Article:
Ever since the first commercial reactors have started to produce electricity for the grid in the 1950’s (um, about 70 years ago now…) we keep hearing how nuclear is the clean, green power of the future. No emissions, no limits, just the infinite power of the atom. Even M. King Hubbert, the renowned petroleum geologist who pointed out the reality of peak oil production, has seen it as an infinite and stable energy source. (Don’t ask me how he could hold these two contradictory thoughts in his head at the same time.)
Today we know — although many still try to deny — that he was spot on with his first observation. Oil is a finite resource and it’s extraction follows a rise, peak, plateau and fall curve. Conventional oil (the scope of Hubbert’s studies) has peaked around 2005, and is on a bumpy plateau ever since, with growth only provided by unconventional and increasingly difficult and energy expensive to get resources. I wrote many articles on the not so fantastic prospects this has in store for us, so now let’s examine the proposed alternative to fossil fuels: nuclear energy.
I’ve mentioned in the introduction to this article how Hubbert has presented a glaring contradiction between the reality of peak oil and his expectations towards nuclear power supposedly providing us all the energy we need for countless millennia to come. I say glaring, because as a geologist it should have been obvious to him that nuclear power is coming from Uranium, a mineral found in finite quantities, in finite reserves on this finite planet. In other words: the same rise and fall in its extraction is all but guaranteed.
Production starts at the best locations, where the most dense and easy to get forms of Uranium ore can be found. Like the ones in Canada, with 20% U content (a fantastically high concentration for any metal by the way). The issue is: such high grade ores are rare. They are like the golden tip of Khafre’s pyramid. Shiny, easy to work with, but not too much compared to the rest of the reserves.
Imagine that all the Uranium ores ever mined (and yet to be mined) were brought into one location by the Gods. There they would pile it up into a shape of a gigantic pyramid, putting the highest quality ores from Canada, like a cherry, on the top. The next, more voluminous layer in this imaginary pyramid of Uranium resources then would consist of ores with 2% Uranium content (where the rest is mining waste containing less valuable metals in various quantities). As you can see we have much more of these, but still not enough to power the entire planet with. Moving down another layer we would find much much more Uranium albeit locked up in ever lower grade ores containing a mere kilogram of pure Uranium in every ton hauled to the surface (or 0.1%).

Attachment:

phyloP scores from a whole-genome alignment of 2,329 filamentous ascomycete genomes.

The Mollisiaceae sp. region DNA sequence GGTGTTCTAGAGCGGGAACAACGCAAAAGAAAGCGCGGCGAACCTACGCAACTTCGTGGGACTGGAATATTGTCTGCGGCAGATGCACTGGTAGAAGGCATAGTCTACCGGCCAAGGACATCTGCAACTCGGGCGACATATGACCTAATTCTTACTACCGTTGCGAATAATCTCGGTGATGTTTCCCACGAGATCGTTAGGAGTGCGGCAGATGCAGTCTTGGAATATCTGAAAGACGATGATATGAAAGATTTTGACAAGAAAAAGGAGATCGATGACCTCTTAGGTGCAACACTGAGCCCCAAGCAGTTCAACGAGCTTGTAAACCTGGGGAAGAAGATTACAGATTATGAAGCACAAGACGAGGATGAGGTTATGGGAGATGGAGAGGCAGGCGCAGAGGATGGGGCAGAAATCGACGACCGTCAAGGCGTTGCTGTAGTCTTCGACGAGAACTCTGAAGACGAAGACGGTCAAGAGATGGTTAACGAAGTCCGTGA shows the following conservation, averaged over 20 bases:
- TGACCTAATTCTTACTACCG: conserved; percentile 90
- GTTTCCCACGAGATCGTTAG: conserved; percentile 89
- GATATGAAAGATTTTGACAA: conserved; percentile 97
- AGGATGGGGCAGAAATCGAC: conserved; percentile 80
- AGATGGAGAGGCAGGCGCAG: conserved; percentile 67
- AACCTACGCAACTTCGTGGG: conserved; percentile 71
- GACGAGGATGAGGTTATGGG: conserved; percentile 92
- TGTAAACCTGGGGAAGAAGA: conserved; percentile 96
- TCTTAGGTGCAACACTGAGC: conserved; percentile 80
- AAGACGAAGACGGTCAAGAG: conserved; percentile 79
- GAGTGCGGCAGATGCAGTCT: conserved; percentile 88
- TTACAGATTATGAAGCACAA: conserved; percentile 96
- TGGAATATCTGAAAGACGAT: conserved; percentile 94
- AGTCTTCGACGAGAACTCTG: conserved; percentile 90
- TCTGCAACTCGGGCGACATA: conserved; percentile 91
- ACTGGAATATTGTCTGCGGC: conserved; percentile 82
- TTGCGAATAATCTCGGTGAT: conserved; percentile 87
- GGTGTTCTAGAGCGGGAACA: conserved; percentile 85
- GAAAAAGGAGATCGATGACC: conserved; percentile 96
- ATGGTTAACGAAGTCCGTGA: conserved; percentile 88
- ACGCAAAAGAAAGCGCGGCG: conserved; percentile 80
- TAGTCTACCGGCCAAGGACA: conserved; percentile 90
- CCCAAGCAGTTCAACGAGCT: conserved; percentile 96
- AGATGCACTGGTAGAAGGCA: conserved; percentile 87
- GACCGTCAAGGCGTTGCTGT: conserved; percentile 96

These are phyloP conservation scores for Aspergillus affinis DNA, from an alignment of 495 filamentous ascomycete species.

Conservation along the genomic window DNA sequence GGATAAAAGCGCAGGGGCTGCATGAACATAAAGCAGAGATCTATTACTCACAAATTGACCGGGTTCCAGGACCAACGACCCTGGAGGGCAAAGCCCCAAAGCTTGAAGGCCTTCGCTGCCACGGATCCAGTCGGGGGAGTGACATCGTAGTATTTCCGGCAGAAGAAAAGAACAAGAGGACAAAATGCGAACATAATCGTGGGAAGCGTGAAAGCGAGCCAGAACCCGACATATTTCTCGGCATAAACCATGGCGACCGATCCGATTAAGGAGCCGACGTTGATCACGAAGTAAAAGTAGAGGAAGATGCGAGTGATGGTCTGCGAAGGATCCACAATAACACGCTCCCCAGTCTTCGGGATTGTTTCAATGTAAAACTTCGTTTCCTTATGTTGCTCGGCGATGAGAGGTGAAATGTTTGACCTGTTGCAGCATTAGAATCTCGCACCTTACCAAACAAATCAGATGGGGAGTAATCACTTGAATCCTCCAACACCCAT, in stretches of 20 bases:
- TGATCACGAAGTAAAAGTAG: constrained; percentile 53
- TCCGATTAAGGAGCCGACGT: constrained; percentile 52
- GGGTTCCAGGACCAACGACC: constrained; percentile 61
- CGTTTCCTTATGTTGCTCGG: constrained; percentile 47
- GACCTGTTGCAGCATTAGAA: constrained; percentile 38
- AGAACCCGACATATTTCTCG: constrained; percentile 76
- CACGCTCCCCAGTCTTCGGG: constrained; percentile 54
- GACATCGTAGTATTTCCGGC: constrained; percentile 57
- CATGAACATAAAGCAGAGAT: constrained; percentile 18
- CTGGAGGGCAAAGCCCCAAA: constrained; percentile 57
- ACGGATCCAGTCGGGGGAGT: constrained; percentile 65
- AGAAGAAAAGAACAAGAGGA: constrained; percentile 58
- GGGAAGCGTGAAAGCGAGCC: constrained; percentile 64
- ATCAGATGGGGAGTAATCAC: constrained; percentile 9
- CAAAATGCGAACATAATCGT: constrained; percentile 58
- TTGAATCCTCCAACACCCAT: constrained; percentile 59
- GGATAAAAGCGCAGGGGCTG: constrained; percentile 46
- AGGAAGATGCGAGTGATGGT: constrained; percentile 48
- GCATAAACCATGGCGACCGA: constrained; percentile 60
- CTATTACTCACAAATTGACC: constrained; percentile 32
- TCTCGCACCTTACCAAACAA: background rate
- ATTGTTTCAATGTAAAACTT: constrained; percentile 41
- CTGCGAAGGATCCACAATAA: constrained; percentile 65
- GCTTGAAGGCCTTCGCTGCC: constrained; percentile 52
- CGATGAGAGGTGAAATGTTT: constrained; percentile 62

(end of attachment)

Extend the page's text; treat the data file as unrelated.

Notice how we jump orders of magnitude in density as we move up and down this pyramid: 20% on the top is ten times as dense as a 2% ore, which is twenty times as dense as a 0.1% ore in a row below. At the bottom layers we would find common granite and sedimentary rock containing mere grams of Uranium per ton of ore mined: 3–5 ppm that is (or 0.0003%). Good luck mining, hauling then crashing tons of the hardest of rocks this planet has to offer, only to try and extract a few grams of Uranium out of it.
Long story short: we have only a very little amount of high grade, easy to mine Uranium and billions of tons of low grade, hard to find, hard to extract metal dispersed around the surface of the planet. Just like with every single other material we’ve ever mined.
Now, armed with this knowledge, look at the chart below.
Preposterous as it may sound, our Uranium resources refuse to grow in line with the money we pour on exploration. We are simply unable to grow our good old high quality low cost reserves. What we have found instead is of an ever lower quality type, containing less and less U per ton and costing more and more to extract. Despite a virtual explosion in exploration expenditure (doubling the total amount spent in 12 years between 2005 and 2017) our reserves grew by 60% only — then flat-lined — indicating a peak in exploration.
Let’s face it: Uranium exploration has hit diminishing returns with current reserves are now estimated to be enough for 90 years — not 5000 as suggested by Hubbert. Spending more on exploration will not give us large quantities of high grade resources in return. What we are left with is of ever lower quality and costlier to get ores. It doesn’t matter if the oceans or Earth’s crust contains millions of tons of Uranium in theory. In practice it’s in such a diluted form that it would take more energy to scrub and collect the radioactive metal than the energy we could get out of reactors in the end.
What matters is net energy: if there is nothing to gain, then why do it…?